Mattie Jackson Selecman, daughter of country star Alan Jackson, opens up about healing after her husband's sudden death

Mattie Jackson Selecman, daughter of country star Alan Jackson, opens up about love and loss in her new book. (Photo: Courtesy of HarperCollins)
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The Unwind is Yahoo Life’s well-being series in which experts, influencers and celebrities share their approaches to wellness and mental health, from self-care rituals to setting healthy boundaries to the mantras that keep them afloat.

After less than a year of marriage to the love of her life, Ben Selecman, Mattie Jackson Selecman found herself a widow at age 28 when he suffered a traumatic head injury following a sudden fall in 2018. But she's determined not to let the tragedy define her. In her new book, Lemons on Friday — out Nov. 16 — the daughter of country music legend Alan Jackson details the grief process following Ben’s untimely death and reveals how she moved forward in the face of an uncertain future

“When fundamental parts of our lives are lost, when people and things we thought we’d never lose are suddenly gone, it’s natural to want answers,” writes Jackson Selecman. “Why did this happen? Who’s to blame? What could I have done differently? And for many of us in the aftermath of life-shattering change, we also want to know, where is God?”

A certified sommelier with a degree in creative writing from the University of Tennessee, Jackson Selecman opened up to Yahoo Life about the power of journaling, learning to heal and the importance of paying attention to mental health every single day.

Has writing this book helped you move through grief?

It was never my intention [to write a book]. The way I knew how to process sudden tragedy and grief was to write. It’s a passion of mine anyway, but there was more permission to be more honest on paper than with myself and the people around me. For a while, journaling and prayer were my two safe outlets. I took my hands off the reins and saw what came out.

Did the book come about through your journal entries?

After my husband passed, I was gifted books on grief but it felt like a prescription that could never be cured. Those didn't seem to be what my heart wanted. I came upon a book by C.S. Lewis, A Grief Observed, a memoir about losing his wife to cancer, and that was the first time that I saw other people put words [to] and thought the things I was feeling. It was a real empowering thing for me — it gave me relief. I thought maybe my grief and my journals could help others who are hurting, the way the C.S. Lewis book helped me. From there, I went back and looked back at the last year of journals and started working.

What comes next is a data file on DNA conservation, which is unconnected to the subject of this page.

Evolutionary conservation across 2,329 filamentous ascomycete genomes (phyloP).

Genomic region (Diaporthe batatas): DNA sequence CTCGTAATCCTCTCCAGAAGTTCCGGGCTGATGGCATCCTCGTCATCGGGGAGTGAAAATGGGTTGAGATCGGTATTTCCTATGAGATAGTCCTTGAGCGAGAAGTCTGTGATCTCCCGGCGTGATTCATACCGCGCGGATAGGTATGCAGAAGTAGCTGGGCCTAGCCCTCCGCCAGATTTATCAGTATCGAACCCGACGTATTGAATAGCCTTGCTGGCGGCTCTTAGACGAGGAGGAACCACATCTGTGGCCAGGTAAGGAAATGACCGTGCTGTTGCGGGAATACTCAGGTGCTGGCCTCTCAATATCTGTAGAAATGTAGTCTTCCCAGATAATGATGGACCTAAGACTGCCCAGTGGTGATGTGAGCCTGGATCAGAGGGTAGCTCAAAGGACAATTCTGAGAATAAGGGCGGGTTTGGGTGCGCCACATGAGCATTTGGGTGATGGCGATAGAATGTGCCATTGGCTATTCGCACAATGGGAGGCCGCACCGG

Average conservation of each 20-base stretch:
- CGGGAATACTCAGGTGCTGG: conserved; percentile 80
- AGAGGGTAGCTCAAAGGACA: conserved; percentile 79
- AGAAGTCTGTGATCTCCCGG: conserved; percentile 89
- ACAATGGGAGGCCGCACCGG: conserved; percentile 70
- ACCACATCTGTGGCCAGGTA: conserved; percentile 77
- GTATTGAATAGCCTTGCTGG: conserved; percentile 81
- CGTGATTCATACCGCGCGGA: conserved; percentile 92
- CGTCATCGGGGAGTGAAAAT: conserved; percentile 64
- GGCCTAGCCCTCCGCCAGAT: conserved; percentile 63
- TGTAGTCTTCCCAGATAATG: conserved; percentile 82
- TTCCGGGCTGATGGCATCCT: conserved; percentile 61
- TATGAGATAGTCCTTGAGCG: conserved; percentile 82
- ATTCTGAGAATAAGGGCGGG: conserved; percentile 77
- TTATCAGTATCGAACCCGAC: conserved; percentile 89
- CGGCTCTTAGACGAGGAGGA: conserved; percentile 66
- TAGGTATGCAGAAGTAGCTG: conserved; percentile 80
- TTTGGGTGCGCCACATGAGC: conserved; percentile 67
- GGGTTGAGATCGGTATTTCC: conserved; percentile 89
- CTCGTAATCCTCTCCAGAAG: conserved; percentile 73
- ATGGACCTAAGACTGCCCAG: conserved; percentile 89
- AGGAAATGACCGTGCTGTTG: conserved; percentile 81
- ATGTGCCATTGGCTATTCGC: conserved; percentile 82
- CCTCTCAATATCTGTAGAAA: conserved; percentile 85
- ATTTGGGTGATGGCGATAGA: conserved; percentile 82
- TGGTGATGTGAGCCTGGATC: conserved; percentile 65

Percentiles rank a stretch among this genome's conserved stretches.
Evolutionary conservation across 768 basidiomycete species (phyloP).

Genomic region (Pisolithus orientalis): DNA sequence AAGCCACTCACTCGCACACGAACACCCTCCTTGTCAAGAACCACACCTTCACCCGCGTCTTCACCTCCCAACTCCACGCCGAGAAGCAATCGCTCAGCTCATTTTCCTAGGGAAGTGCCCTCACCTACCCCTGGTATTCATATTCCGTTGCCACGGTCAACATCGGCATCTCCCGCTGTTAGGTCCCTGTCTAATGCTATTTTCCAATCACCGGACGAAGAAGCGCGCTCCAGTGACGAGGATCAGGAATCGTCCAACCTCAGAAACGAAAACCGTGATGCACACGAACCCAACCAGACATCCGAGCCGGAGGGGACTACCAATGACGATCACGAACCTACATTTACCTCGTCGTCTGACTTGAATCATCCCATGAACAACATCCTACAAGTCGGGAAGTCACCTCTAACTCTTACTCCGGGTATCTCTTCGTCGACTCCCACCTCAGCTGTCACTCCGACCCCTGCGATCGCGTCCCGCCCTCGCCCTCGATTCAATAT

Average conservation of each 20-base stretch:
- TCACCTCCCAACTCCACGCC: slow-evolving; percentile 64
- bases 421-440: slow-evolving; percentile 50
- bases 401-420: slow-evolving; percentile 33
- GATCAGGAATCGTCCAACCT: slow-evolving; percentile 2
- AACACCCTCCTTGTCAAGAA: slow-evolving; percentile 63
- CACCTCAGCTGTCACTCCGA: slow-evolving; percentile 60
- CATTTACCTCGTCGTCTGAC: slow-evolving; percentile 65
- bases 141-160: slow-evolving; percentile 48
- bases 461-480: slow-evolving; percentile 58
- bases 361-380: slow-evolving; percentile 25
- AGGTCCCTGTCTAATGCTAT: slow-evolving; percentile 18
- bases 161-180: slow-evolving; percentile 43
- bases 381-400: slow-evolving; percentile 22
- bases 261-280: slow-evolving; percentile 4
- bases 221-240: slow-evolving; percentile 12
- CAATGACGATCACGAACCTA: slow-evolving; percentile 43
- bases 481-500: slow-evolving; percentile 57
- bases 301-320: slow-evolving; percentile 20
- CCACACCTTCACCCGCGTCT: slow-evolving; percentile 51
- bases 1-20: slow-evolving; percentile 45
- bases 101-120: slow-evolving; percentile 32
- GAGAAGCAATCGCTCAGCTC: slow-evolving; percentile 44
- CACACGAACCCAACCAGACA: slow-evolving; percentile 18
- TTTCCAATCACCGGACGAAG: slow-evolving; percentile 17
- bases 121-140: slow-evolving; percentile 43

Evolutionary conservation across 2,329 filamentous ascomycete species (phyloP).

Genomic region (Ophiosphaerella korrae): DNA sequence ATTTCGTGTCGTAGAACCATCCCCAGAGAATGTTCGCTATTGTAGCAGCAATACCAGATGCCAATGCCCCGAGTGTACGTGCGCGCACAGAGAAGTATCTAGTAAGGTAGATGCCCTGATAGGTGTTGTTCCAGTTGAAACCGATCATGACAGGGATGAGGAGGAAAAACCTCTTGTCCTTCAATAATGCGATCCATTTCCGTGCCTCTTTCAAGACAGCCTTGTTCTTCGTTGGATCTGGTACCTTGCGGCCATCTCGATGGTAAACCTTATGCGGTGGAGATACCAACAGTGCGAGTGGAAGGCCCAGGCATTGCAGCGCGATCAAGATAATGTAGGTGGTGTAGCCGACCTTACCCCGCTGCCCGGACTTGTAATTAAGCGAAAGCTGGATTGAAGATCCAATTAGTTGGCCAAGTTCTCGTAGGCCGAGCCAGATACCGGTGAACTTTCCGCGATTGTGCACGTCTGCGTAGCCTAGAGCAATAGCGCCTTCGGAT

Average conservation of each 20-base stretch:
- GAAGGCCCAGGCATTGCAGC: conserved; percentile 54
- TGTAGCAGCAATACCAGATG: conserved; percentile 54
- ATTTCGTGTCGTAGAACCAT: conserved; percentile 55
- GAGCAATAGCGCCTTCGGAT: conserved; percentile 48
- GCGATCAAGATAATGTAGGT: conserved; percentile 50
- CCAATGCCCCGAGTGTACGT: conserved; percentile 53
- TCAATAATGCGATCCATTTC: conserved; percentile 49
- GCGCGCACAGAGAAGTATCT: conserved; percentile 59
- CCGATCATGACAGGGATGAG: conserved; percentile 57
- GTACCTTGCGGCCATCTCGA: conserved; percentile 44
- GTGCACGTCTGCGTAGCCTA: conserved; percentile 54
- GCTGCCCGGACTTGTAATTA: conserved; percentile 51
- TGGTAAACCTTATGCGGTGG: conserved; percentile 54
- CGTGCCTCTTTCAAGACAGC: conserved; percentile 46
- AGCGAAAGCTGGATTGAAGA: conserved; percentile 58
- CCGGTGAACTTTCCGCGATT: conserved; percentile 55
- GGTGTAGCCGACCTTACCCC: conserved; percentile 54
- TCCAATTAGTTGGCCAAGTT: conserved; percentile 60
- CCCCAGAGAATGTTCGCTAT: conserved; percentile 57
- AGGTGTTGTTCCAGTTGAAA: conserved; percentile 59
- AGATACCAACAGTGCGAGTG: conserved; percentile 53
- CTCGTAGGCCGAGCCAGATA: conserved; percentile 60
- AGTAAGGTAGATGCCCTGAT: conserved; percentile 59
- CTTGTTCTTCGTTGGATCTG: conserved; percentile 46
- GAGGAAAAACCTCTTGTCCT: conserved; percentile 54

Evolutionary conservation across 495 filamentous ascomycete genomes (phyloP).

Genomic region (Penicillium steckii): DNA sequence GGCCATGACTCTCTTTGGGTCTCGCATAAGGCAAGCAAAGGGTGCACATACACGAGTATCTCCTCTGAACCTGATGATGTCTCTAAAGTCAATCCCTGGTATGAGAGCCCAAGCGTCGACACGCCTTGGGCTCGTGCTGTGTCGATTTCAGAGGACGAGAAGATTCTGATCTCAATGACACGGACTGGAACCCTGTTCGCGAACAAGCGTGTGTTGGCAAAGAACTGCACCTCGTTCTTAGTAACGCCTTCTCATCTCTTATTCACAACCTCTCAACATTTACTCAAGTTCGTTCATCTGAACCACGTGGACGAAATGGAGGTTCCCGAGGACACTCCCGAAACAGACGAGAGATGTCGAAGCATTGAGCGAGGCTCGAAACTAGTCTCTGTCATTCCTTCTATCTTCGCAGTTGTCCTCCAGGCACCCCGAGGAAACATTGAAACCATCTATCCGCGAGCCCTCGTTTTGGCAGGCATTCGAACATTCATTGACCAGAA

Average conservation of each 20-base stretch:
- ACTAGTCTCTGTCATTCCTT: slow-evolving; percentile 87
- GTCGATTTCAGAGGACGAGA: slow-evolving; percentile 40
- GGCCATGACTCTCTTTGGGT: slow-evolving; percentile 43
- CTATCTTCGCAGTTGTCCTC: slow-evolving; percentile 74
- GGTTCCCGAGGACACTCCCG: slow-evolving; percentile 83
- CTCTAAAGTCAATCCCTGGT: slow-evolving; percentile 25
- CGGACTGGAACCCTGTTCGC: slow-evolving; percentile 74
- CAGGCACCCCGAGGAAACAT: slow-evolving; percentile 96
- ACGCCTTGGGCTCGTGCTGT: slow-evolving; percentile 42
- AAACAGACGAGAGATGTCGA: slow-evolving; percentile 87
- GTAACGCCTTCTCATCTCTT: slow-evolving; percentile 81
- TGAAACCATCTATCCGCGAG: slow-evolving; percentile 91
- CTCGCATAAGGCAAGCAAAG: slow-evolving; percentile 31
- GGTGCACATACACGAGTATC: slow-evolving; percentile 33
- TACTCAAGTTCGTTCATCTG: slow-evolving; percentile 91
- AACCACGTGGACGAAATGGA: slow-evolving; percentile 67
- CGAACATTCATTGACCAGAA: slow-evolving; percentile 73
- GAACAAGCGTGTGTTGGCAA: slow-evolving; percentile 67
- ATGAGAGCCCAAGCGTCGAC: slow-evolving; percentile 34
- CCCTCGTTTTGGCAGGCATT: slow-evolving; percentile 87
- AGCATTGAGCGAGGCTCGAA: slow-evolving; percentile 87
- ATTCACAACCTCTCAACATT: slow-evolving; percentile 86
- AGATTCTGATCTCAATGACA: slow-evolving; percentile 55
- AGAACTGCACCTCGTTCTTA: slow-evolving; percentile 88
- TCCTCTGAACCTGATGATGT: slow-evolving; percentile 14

What’s your day-to-day approach to mental health?

Up until losing my husband, I don't think I was as nearly tuned into my mental health as I should have been. I was 28 when he passed — I was still young and had not experienced a lot of hardship — and sometimes you need to hit a speed bump to really pause. If I'm going to take inventory, what does that look like for me? [Ben’s death] was a catalyst for me and it forced me to examine the tools I have, know when I need to rest [and] unplug, or know when I have the energy to create and push forward.

Do you have any small self-care rituals to help you reset?

Definitely! If it’s a nice day, I need to be outdoors, play some music and just be in the presence of nature. For me, that’s a big part of my family’s life and it was a big part of my marriage. Being outdoors slows me down, and seeing the way nature is so reliable and cyclic, to me, is a huge reminder that there’s someone bigger than me in control. I see that a lot in nature. On a non-spiritual level, I love cooking. I realized through my grief that having a small sense of creative control — like cooking or doing a puzzle — gives me a sense of stability.

Do you have a go-to dish?

I’m a repetitive cook so I do the same handful of dishes every week. When I need new energy, I’ll try a new recipe and go to one of my cookbooks [laughs] and write a grocery list and challenge myself to do something different. It feels mentally and physically rewarding and helps me reset.

What brings you joy?

My list is long — I love flavor, I love to cook. If I pair wine with a great dish, that brings me such joy. Being outdoors and the peacefulness that's there — and music! I don't play or sing very well but even on down days, those slow ballads bring the joy back. Someone else has felt this too and this is what the feeling sounds like. And my people — they always fill me up!

What stresses you out?

I like to run efficiently, so when things get out of order or when I feel like I’m not giving my best self to a project, I have a hard time keeping a good attitude. It’s not about things being perfect; it’s about efficiency. I’ve learned to slow down, though, and that’s been hard, but it’s a rhythm that is healthier.

Well said! What’s the best advice that you carry with you?

I remember being afraid of moving into new chapters of life when I was younger. My dad told me, “Every chapter is different but no chapter is bad” — and that I carry with me. Even in the season I’m in now, which feels unfamiliar with all the question marks, even with that, I don't want to cling to the last chapter because there could be good here.

This interview has been edited for length and clarity.

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